Classical Greece

  • Period of 200 years (the 5th and 4th century BC)
    • Starts with the Athenian revolution in 508 BC
    • The golden age of Athens
    • Ends with the death of Alexander the Great in 323 BC

Important cities

Tragedy and Comedy

  • Not just entertainment, very important for political, culture and civic life (especially in Athens)
  • Always somehow connected to the god Dionysus
  • Seems to have evolved from choral competitions
  • During the golden age of Athens
    • Two great festivals
      • Lenaia
        • In late winter
        • Primarily for comedy
      • Dionysia
        • In spring
        • Primarily for tragedy
    • Each year, the eponymous Archon would choose 3 poets who were assigned to compete in the tragic festivals
      • He would then select 3 wealthy citizens (choregoi) that would act as a sort of producers to defray the expenses
  • Ampitheaters
    • Plan
    • Its capacity was about 15,000
    • Great acoustics
    • All actors were male
    • Actors had masks
      • So that they could be identifiable at long distance
    • All chorus members were male
  • Comedy
    • The surviving body of 5th century BC Greek comedy is very small
    • The only comedies that have survived are written by Aristophanes
    • In comparison to tragedy, they used contemporary life rather than myth as their theme
      • Moreover, the comic hero is an ordinary person
    • Standard comedy structure
      • The hero gets an idea
      • Thriumps over opposition to it
      • Enjoys the fruits of his wonderful idea

Symposium

  • It means “drinking together”
  • Ritualized event for citizens - Invited guests reclined on couches around the edge of the room
  • In the center there was a great mixing bowl called krater in which water and wine were mixed together and served to participants
  • There was symposiarch
    • He was in charge of keeping things, progressing, orderly, etc.
    • Usually the host of the event
    • Music was played during the event
  • Because there was food and drink, god Dionysus was the presiding divinity there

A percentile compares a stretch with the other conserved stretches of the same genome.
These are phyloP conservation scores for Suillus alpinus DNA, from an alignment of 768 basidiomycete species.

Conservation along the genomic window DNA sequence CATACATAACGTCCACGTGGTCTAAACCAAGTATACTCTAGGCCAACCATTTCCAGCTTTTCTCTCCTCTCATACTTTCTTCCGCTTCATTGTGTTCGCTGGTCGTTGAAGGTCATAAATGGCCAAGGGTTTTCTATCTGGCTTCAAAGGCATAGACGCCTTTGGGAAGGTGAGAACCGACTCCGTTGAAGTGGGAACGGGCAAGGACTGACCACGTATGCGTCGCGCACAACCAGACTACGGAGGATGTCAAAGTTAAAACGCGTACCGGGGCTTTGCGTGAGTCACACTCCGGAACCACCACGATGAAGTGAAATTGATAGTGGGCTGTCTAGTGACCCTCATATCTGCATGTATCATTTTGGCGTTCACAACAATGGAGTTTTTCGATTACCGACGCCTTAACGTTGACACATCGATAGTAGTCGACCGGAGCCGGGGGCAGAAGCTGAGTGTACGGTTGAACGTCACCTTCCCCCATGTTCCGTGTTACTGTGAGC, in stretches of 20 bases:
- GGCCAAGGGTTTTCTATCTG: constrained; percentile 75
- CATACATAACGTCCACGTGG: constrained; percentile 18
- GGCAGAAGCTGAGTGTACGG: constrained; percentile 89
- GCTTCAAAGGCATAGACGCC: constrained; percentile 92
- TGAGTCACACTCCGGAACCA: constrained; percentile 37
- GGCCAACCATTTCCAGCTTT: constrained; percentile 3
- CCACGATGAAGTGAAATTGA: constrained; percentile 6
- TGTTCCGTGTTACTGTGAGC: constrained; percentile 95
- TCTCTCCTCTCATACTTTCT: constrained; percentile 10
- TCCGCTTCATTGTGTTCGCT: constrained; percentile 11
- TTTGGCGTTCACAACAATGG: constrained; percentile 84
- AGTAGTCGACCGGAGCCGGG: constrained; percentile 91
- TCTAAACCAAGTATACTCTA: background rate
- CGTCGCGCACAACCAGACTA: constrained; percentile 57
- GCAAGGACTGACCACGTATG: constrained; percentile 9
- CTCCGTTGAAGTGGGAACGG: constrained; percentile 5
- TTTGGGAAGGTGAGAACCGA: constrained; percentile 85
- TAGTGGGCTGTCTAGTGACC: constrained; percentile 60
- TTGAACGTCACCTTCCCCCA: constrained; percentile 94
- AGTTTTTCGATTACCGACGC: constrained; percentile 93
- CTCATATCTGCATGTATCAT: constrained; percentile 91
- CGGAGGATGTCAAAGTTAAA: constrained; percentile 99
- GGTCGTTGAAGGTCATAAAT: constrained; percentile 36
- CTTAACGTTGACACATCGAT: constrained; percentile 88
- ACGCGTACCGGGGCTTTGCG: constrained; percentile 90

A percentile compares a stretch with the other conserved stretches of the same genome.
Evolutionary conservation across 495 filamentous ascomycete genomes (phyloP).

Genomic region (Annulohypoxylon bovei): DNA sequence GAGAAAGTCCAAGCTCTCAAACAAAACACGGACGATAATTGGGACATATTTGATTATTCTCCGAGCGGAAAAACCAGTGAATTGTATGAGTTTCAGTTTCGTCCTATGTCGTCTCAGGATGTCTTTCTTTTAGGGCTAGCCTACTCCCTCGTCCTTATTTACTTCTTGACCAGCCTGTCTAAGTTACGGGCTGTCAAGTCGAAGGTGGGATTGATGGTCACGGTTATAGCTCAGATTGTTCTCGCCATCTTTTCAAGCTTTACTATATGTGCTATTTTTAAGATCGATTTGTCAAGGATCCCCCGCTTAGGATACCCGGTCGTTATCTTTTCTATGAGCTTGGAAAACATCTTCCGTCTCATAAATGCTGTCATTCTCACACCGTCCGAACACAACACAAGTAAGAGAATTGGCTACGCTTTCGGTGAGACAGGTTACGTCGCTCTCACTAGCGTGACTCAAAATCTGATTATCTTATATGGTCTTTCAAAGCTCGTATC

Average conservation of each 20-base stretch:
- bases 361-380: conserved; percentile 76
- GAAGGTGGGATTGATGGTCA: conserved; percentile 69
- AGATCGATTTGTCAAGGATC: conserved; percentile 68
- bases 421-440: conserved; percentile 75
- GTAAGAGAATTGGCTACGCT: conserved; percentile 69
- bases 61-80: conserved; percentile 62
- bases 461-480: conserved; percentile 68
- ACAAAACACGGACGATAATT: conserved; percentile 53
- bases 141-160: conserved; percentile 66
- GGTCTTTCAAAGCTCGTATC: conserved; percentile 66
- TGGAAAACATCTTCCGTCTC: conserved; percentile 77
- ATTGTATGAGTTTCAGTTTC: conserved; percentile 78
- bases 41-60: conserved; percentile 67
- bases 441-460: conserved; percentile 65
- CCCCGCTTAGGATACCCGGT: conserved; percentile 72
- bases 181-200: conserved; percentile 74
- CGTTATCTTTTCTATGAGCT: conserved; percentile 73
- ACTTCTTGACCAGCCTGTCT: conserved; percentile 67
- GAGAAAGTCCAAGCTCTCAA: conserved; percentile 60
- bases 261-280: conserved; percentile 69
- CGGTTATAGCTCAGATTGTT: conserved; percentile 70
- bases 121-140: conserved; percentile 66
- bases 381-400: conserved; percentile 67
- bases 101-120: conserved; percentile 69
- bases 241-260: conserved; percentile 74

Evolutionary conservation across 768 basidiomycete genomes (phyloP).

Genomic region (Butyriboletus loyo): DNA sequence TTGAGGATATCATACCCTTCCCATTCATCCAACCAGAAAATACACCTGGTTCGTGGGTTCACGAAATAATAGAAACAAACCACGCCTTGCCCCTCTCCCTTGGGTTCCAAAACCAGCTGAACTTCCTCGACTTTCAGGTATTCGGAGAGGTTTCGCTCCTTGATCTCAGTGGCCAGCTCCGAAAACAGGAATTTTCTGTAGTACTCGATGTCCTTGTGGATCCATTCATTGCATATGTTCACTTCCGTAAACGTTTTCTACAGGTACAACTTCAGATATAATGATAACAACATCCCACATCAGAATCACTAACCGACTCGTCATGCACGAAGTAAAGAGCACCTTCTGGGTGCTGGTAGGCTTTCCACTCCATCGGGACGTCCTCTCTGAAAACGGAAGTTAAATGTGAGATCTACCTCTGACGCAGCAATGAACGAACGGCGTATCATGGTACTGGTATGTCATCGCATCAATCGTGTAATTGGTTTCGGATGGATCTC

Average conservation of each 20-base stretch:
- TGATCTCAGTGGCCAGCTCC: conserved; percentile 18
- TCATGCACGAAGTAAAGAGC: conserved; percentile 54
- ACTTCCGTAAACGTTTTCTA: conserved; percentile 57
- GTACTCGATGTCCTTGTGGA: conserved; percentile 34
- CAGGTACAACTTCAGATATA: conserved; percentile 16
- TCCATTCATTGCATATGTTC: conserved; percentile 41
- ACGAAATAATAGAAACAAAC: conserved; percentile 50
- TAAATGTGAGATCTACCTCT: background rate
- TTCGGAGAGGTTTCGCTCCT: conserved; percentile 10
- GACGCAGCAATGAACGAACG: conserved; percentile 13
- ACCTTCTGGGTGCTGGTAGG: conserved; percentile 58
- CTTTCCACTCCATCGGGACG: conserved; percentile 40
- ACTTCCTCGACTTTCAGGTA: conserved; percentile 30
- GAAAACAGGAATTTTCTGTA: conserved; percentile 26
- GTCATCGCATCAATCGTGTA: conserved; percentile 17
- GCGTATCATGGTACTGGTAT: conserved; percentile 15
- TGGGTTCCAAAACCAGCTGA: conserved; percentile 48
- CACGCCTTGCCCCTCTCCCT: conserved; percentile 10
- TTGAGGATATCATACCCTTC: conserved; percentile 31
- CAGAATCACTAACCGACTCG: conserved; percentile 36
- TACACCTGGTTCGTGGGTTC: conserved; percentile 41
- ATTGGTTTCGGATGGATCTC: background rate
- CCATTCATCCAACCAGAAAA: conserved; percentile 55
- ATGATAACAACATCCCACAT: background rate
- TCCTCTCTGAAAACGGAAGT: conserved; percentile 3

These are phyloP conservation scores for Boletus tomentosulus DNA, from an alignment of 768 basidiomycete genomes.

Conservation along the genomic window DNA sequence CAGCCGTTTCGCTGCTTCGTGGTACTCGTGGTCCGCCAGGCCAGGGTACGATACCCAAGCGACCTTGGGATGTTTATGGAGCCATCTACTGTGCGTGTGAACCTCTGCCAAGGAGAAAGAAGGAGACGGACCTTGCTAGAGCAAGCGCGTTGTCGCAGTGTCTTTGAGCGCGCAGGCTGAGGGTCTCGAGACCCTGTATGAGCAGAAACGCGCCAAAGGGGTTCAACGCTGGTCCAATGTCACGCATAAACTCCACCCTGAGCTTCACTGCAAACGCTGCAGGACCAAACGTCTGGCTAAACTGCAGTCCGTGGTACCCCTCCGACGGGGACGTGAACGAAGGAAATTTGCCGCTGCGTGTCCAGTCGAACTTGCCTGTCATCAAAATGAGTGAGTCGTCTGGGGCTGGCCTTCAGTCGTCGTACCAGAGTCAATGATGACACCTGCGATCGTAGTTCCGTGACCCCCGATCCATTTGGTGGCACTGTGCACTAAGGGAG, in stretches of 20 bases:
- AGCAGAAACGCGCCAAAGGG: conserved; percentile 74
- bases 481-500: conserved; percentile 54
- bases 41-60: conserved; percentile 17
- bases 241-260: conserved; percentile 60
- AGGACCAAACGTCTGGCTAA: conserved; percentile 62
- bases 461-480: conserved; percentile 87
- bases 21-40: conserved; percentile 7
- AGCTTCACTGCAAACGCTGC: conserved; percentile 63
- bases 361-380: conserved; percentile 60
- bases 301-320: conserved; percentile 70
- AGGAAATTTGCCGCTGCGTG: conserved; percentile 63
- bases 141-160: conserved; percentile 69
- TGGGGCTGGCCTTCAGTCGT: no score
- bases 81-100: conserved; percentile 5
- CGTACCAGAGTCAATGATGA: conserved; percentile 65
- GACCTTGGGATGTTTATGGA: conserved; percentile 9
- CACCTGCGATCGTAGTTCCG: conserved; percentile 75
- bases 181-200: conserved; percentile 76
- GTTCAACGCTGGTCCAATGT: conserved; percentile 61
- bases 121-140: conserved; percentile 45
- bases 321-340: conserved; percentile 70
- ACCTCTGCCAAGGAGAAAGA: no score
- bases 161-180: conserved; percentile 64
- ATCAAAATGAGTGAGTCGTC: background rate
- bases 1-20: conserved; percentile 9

Women in ancient Greece

  • Most of our sources come from Athens
  • The law was that a woman of any age had to have an adult male guardian (Kyrios)
    • For a girl, that would be her father, for young woman, that would be her husband and if either father or husban died, she would pass to any number of her male relatives
  • They could testify at trials, but, they could not, for example, own property (as women could not be citizens)
  • Marriage
    • They got married in their early teens to a man very much older (in his late 20s, early 30s)
    • Marriages were arrange by the Kyrios who came to an agreement with the groom
    • Wedding processions generally took place at night
    • Divorce was possible
  • Women were responsible for managing the household
    • Taking care of children and slaves
    • Taking care of goods, particularly cloth
  • There was a courtesan class of women (hetaire)
  • Women were very important in religion
    • Many goddesses in myths
    • The priestess at athens, the prophet of Apollo at Delphi
    • Women’s only religious festivals
      • The most famous one was called the Thesmophoria

Foreigners and Slaves in Athens

  • Population estimates for Athens
    • 480 BC432 BC
      Citizens25–30K35–45K
      Metics4–5K10–15K
      Slaves30–40K80–100K
      Total125–150K215K – 300K
  • Ancient Greeks had a rather ambivalent attitude toward work
  • Foreigners

    • Some terms
      • Metic
        • From met-oikos - “one who has changed his home”
        • Resident foreigner
      • Metoikon
        • A special tax paid by a metic
      • Prostates
        • Citizen sponsor for a metic
    • If they were there only for a short time, they were just visitors, but longer they gained the metic status and had to pay metoikon
    • Rights
      • They had some legal protection
      • They had to perform military service when called on
      • They had no political rights
      • They could not own land in Attica
      • They could not intermarry
    • They were mostly drawn to Athens because of money and opportunities
    • Metics could be and were very important and wealthy
  • Slaves

    • There’s a variety of unfree labor
      • Helots
      • Serfs
        • Peasant farmers
      • Chattel slavery
        • One person owns another
        • Present in all greek communities
          • The primary source of slaves
      • Debt bondage
    • After Solon’s reforms, slaves were necessarily foreigners
      • So they were atomized and had no “slave consciousness”
        • So they never revolted
    • They worked in agriculture and in workshops too
      • They were a part of the household, they could even serve as tutors for the young
    • But they were still property
      • They could be sold, loaned out, etc.
      • They could be subject to abuse of any kind except for murder
    • A slave, if freed, would become a metic
      • With his former owner as his sponsor
      • See the extraordinary story of Pasion

Important Events

Important People

Statesmen/Generals

Artists

Historians

Philosophers